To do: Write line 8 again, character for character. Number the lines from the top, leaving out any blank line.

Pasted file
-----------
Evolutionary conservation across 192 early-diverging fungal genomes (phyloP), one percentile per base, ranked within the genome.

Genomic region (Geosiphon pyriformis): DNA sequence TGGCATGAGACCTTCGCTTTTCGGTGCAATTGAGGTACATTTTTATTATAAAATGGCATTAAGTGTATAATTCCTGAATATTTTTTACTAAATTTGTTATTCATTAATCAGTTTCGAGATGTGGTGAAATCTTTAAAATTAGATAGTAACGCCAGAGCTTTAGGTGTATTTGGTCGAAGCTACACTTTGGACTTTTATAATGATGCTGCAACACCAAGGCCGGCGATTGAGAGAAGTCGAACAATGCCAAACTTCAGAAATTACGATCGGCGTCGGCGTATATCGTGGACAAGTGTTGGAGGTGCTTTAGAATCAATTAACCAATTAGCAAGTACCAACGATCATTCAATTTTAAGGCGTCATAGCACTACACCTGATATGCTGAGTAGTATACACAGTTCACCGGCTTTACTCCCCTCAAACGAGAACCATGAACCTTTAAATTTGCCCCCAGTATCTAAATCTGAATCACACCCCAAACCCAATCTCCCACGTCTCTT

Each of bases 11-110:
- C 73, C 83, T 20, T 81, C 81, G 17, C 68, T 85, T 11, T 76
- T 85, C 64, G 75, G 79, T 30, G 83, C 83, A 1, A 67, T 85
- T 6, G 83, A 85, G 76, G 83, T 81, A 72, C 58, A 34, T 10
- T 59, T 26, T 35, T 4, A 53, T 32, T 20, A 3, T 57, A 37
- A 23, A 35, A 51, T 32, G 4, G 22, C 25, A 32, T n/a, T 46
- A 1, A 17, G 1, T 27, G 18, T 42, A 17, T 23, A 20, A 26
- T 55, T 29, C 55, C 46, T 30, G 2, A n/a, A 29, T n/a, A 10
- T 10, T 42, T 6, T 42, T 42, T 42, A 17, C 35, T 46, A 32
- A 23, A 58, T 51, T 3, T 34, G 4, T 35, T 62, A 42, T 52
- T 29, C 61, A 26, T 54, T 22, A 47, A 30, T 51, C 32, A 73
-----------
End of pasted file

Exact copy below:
- A 23, A 35, A 51, T 32, G 4, G 22, C 25, A 32, T n/a, T 46